Ben Clayton-Harris out to change the world and reach the Olympics in canoeing

PUBLISHED: 06:56 31 March 2020

Chancellor's School student Ben Clayton-Harris is starting to take the canoeing world by storm.

Chancellor's School student Ben Clayton-Harris is starting to take the canoeing world by storm.

Archant

A student from Chancellor’s School is hoping to break the mould in the world of canoeing and propel himself towards Olympic glory.

Brookmans Park’s Ben Clayton-Harris is already making waves on the national canoeing scene but he has had to battle through many obstacles to get to where he is, including the preconceived ideas of what a canoeing star should look like.

The 17-year-old first picked up a paddle following a visit from British Canoeing to his school and having initially been turned away after a slalom test day at the Lee Valley White Water Centre for being too big, decided to try his hand at sprinting.

He went on to successfully break into the GB setup at the second time of asking but questions about his suitability to his chosen discipline continued.

With dreams of emulating the likes of Olympic champions Ed McKeever and Liam Heath, Clayton-Harris is determined to prove he can be similarly successful over the shorter format.

“I like racing over 200m,” he said at a SportsAid workshop prior to the lockdown. “Traditionally 200m paddlers are smaller and 1000m paddlers taller but I want to change that and be a tall 200m paddler.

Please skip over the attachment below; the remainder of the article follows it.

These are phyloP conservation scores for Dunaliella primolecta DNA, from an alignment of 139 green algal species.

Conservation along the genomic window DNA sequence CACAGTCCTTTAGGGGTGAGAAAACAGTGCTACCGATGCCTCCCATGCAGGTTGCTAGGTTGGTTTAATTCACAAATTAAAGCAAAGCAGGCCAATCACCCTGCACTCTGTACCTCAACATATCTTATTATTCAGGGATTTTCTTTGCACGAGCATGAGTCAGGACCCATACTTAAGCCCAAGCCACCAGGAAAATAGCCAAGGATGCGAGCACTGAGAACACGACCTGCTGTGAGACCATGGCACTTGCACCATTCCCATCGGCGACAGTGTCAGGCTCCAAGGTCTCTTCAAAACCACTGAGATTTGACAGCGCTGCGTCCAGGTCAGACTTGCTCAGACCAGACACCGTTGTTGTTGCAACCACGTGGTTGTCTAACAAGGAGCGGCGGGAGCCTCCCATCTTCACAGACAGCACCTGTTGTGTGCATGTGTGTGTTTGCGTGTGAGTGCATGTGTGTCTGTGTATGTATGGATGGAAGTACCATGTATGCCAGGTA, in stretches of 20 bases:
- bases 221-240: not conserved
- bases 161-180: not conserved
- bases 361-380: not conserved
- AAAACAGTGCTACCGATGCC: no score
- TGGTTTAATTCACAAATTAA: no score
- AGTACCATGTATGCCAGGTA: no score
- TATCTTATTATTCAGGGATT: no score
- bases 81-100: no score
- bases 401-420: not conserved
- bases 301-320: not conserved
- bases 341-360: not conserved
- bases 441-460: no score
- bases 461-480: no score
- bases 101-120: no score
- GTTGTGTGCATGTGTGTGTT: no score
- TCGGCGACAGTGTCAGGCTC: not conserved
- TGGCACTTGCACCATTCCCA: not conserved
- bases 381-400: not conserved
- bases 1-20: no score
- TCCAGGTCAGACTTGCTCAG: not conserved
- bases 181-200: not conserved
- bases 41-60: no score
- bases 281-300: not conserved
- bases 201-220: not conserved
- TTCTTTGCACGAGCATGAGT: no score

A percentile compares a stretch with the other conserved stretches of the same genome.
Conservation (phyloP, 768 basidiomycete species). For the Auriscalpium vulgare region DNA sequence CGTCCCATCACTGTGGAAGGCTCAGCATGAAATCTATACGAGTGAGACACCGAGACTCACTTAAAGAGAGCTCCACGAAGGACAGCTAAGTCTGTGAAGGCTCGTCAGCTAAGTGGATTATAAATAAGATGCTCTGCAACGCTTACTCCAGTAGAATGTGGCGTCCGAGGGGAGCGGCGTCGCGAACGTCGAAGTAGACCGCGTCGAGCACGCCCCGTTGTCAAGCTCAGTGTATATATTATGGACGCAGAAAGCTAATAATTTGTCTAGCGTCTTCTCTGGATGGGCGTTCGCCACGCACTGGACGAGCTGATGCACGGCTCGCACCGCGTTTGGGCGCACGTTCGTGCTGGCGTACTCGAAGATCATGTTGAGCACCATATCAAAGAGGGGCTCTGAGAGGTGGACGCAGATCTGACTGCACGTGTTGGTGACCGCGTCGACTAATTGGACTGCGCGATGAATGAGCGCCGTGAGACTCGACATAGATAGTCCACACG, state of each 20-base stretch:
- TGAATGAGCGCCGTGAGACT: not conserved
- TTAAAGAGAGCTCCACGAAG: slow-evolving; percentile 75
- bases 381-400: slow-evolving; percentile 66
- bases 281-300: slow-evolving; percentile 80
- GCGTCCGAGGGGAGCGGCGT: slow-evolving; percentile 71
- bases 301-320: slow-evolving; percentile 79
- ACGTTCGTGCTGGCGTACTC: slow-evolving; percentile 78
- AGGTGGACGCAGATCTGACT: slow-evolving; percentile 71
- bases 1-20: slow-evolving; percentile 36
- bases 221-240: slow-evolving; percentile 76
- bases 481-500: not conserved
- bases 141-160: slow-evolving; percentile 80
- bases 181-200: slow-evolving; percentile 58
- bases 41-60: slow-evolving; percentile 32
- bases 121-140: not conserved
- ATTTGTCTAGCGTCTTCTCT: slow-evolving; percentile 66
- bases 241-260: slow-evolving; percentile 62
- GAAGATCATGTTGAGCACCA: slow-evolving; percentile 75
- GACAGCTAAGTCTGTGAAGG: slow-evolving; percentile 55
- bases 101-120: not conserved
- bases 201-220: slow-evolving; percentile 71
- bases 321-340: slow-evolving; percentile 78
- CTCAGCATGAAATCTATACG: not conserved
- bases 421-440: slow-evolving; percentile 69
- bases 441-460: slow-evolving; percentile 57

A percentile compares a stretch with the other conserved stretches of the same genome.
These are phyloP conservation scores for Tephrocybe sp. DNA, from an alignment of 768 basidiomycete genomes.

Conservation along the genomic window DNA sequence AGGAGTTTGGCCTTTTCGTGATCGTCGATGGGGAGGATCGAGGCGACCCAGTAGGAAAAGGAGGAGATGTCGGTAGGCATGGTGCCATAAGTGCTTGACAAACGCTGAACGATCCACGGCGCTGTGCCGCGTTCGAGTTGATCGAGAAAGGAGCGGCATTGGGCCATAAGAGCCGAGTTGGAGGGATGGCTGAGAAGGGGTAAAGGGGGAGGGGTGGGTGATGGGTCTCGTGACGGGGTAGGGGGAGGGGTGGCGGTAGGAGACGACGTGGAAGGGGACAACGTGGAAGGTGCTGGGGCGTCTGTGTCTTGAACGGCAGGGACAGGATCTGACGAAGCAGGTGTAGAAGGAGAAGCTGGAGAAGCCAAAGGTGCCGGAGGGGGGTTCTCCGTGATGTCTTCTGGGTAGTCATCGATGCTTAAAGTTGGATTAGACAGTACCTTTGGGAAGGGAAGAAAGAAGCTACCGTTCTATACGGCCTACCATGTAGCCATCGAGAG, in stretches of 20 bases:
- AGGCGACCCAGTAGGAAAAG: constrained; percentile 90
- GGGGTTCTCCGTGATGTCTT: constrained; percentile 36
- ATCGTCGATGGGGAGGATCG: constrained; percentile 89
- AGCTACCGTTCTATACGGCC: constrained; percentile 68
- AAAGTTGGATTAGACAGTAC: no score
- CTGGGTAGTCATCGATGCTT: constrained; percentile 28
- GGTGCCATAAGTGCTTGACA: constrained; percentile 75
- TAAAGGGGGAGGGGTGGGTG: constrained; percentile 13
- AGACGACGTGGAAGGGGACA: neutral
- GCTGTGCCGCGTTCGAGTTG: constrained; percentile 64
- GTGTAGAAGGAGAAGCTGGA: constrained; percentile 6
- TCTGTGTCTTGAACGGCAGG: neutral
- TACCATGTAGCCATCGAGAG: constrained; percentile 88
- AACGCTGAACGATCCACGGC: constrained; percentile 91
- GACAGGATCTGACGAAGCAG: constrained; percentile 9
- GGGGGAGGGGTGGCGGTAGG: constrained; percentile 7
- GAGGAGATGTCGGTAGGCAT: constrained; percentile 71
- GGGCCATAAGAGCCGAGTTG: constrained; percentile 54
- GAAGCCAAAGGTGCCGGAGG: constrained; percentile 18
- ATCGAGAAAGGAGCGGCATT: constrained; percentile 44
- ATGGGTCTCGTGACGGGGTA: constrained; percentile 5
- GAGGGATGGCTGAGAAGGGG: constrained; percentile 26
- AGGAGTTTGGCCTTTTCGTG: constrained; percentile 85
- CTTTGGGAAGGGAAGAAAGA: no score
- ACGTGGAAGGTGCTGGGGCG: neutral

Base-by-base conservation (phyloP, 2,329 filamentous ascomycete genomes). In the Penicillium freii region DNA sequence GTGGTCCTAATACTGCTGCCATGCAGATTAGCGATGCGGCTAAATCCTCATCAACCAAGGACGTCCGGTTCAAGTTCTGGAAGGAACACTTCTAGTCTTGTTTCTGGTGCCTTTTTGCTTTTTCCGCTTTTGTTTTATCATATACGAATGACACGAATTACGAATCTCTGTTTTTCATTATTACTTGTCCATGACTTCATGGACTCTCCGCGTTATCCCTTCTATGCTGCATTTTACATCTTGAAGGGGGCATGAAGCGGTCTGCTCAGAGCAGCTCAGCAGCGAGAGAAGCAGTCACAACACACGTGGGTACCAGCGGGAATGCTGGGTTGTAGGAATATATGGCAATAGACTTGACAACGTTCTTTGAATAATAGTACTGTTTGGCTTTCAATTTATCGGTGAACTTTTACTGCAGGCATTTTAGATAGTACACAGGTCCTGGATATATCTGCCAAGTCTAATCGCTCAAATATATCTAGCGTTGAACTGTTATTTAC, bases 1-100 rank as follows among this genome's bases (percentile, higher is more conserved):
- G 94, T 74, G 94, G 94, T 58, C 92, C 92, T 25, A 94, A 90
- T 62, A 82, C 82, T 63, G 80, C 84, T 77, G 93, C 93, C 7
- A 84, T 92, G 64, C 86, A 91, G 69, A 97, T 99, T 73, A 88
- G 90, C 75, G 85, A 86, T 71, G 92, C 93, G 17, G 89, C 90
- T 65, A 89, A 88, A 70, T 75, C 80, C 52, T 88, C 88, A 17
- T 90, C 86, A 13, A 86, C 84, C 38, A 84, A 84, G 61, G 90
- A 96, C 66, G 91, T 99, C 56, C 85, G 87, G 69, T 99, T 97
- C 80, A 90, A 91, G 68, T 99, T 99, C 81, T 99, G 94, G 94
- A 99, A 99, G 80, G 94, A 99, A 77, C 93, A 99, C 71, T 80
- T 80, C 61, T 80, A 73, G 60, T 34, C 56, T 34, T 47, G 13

“I just want to go fast in a straight line, that’s all I want to do. I love the thrill of paddling with so much power in the water and propelling myself forward and being the best that I can be.

“People like Liam are so inspirational to me. He’s the same kind of paddler as me and I’m so intrigued to know how he does his stuff.”

While Clayton-Harris insists he is focused on working his way up to the senior GB squad, he admits he has had to overcome tougher times when he wasn’t sure if he’d ever reach his potential.

But now, and in spite of an ever-increasing school workload, he believes he has discovered a perfect balance to ensure he is successful in each of his walks of life.

He said: “I had a very frustrating 2018 – everything seemed to be going wrong with training and results out on the water.

“But over winter this year I became hugely motivated and passionate. I’m making sure I’m working as hard as I can. I’m a bit older now, and I think I have a clearer view on things.

“I’m studying for my A Levels alongside kayaking which can be stressful but I make the most of my time by doing work in free periods and after training in the evening.

“I have a lot of support, particularly from my mum, and everything seems to be working well at the moment so I’m excited to see how far I can go.”

SportsAid supports the most promising young British athletes by providing them with a financial award, recognition and personal development opportunities during the critical early stages of their careers. The athlete and parent workshop hosted at Newmarket Racecourse was supported by funds raised by the RBC Ride for the Kids.


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